Biomedical ontologies: a functional perspective

D. L. Rubin, N. H. Shah, N. F. Noy
2007 Briefings in Bioinformatics  
The information explosion in biology makes it difficult for researchers to stay abreast of current biomedical knowledge and to make sense of the massive amounts of online information. Ontologiesçspecifications of the entities, their attributes and relationships among the entities in a domain of discourseçare increasingly enabling biomedical researchers to accomplish these tasks. In fact, bio-ontologies are beginning to proliferate in step with accruing biological data. The myriad of ontologies
more » ... eing created enables researchers not only to solve some of the problems in handling the data explosion but also introduces new challenges. One of the key difficulties in realizing the full potential of ontologies in biomedical research is the isolation of various communities involved: some workers spend their career developing ontologies and ontology-related tools, while few researchers (biologists and physicians) know how ontologies can accelerate their research. The objective of this review is to give an overview of biomedical ontology in practical terms by providing a functional perspectiveçdescribing how bio-ontologies can and are being used. As biomedical scientists begin to recognize the many different ways ontologies enable biomedical research, they will drive the emergence of new computer applications that will help them exploit the wealth of research data now at their fingertips. and a member of the Protégé group. His research focuses on using ontologies to enable intelligent computer applications in biomedicine. Nigam H. Shah is a research scientist at the Stanford Center for Biomedical Informatics group and member of the National Center for Biomedical Ontology. His research focuses on developing ontology-based approaches to integrate diverse information types for reasoning about biological systems. Natalya Noy is a Senior Research Scientist at Stanford Center for Biomedical Informatics. She is a member of the Protege group and of the National Center on Biomedical Ontology, where she works on tools for ontology management, including versioning, mapping and modularization of ontologies and on collaborative techniques for ontology development and evaluation.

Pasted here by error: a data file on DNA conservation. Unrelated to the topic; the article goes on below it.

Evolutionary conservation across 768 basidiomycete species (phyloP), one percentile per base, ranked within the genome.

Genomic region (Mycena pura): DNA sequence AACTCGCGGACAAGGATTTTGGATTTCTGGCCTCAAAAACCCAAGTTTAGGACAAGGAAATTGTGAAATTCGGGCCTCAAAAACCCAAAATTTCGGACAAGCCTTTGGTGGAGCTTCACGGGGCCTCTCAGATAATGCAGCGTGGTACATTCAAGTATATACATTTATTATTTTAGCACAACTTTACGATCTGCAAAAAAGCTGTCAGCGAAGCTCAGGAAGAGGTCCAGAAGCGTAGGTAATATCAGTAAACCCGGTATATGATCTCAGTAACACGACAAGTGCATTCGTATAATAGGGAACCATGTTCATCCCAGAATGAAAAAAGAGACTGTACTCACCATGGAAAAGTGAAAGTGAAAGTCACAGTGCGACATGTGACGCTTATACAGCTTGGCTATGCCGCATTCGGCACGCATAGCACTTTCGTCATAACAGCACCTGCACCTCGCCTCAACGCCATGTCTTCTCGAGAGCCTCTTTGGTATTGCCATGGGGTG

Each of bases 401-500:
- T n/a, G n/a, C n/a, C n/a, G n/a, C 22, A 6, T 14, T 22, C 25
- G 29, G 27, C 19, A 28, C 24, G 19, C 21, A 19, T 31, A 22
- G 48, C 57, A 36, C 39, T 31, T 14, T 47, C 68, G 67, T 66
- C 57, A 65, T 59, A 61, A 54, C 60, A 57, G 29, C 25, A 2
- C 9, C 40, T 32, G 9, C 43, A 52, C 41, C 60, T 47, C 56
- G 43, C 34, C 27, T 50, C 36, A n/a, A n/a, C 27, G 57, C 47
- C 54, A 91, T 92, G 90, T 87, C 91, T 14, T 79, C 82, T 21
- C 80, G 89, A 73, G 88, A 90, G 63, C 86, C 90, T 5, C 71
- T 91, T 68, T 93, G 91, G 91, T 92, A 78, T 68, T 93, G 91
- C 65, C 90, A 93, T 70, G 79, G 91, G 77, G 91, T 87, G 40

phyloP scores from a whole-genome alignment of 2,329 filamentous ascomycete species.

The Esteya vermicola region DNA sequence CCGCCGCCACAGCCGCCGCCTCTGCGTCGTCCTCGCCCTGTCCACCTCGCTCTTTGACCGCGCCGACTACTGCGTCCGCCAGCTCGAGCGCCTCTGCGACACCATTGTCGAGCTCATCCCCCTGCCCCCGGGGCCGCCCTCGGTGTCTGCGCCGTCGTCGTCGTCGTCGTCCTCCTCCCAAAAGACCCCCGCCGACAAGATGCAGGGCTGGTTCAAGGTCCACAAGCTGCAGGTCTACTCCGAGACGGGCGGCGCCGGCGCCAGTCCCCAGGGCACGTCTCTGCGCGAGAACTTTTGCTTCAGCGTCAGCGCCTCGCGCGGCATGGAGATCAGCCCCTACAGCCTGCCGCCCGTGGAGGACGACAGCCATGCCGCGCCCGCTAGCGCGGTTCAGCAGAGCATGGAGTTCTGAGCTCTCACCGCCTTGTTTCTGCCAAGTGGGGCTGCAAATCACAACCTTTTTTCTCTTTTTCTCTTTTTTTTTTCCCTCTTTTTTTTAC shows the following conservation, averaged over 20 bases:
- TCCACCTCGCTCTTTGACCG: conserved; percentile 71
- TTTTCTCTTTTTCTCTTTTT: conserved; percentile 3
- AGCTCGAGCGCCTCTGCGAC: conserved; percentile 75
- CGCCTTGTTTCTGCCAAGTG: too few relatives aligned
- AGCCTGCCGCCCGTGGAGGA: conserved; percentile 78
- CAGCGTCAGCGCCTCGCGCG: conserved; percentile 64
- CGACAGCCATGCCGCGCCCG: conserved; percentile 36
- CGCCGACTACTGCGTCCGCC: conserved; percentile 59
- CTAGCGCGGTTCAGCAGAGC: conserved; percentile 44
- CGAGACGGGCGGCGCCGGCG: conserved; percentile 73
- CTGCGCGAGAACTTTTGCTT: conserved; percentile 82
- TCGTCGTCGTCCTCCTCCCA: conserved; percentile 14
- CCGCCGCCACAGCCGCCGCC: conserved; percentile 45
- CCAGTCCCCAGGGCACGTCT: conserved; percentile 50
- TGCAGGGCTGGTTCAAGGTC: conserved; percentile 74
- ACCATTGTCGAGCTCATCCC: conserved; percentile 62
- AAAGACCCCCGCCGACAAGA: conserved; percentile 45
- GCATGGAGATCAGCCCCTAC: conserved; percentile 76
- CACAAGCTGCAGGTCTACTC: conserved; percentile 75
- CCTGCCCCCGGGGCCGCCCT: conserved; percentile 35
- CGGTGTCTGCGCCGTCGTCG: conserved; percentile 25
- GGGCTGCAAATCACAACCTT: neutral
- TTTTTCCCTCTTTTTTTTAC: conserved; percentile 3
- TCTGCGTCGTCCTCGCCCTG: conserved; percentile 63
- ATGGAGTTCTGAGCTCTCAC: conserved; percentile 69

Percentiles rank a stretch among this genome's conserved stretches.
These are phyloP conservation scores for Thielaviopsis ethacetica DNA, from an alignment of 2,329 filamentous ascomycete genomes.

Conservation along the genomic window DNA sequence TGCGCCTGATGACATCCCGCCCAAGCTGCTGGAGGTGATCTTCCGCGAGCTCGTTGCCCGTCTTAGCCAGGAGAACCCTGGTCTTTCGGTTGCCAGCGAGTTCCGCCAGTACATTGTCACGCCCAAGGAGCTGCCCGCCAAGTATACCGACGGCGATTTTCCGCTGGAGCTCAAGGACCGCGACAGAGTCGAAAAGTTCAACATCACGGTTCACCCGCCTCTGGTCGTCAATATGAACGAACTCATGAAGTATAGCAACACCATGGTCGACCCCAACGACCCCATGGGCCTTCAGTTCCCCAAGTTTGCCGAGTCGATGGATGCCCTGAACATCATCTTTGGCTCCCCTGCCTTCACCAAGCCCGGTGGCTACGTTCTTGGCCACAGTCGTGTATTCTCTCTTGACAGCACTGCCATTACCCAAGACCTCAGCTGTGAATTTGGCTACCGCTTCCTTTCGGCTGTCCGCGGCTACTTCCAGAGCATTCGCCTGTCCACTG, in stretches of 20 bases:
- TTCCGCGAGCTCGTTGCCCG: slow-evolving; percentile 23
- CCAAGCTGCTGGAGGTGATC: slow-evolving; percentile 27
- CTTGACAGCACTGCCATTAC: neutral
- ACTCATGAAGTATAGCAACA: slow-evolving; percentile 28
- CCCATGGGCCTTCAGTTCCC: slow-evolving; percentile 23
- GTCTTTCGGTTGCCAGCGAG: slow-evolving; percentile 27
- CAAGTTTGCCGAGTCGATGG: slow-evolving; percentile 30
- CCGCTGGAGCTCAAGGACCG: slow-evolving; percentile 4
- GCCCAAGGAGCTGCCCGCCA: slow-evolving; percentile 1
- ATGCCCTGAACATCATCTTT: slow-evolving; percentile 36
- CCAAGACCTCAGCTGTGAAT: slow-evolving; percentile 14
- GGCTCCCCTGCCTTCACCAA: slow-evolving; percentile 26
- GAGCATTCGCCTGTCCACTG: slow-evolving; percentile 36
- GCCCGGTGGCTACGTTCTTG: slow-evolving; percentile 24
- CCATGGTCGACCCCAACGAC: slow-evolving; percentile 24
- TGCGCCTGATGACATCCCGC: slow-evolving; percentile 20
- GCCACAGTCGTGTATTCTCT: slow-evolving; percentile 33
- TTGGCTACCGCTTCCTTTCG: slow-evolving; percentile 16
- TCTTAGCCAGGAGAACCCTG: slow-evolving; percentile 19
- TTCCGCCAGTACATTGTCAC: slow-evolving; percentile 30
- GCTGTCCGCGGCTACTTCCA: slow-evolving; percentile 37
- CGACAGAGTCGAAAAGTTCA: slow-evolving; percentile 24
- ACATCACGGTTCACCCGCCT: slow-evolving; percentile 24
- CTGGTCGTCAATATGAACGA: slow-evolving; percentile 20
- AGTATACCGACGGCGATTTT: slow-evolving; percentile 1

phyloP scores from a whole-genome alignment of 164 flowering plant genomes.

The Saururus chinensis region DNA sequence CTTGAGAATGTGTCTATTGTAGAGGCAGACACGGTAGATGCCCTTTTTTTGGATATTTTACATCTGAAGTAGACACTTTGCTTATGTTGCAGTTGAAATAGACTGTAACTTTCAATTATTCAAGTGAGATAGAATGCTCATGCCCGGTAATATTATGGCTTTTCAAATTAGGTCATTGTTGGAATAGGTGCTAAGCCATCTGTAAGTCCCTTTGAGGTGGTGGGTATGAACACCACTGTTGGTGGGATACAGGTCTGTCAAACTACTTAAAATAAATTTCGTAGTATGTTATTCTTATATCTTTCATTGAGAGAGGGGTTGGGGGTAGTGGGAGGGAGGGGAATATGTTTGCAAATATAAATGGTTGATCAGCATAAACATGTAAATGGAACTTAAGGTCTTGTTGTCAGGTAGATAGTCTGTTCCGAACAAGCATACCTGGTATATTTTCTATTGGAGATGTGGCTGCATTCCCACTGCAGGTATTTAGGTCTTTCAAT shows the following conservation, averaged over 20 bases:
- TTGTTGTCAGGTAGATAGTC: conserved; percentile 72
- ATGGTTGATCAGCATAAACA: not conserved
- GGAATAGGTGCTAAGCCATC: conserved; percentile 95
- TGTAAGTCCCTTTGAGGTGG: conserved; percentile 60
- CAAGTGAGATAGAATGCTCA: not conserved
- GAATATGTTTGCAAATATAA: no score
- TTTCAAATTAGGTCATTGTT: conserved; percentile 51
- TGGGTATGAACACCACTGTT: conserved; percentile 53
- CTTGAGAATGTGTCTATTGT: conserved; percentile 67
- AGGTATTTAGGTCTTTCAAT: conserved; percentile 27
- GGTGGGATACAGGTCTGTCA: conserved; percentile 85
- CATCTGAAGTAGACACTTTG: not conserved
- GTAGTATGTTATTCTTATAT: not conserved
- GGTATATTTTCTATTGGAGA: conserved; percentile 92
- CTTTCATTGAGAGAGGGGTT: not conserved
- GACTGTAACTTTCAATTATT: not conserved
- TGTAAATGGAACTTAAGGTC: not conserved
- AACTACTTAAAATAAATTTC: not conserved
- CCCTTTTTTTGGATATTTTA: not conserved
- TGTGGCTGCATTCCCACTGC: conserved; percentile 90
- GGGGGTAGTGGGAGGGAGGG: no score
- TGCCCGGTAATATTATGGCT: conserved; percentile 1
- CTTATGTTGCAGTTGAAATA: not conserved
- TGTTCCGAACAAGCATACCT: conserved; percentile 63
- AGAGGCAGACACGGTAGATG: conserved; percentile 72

doi:10.1093/bib/bbm059 pmid:18077472 fatcat:z3orlk75yzherjf37i3nehqlmm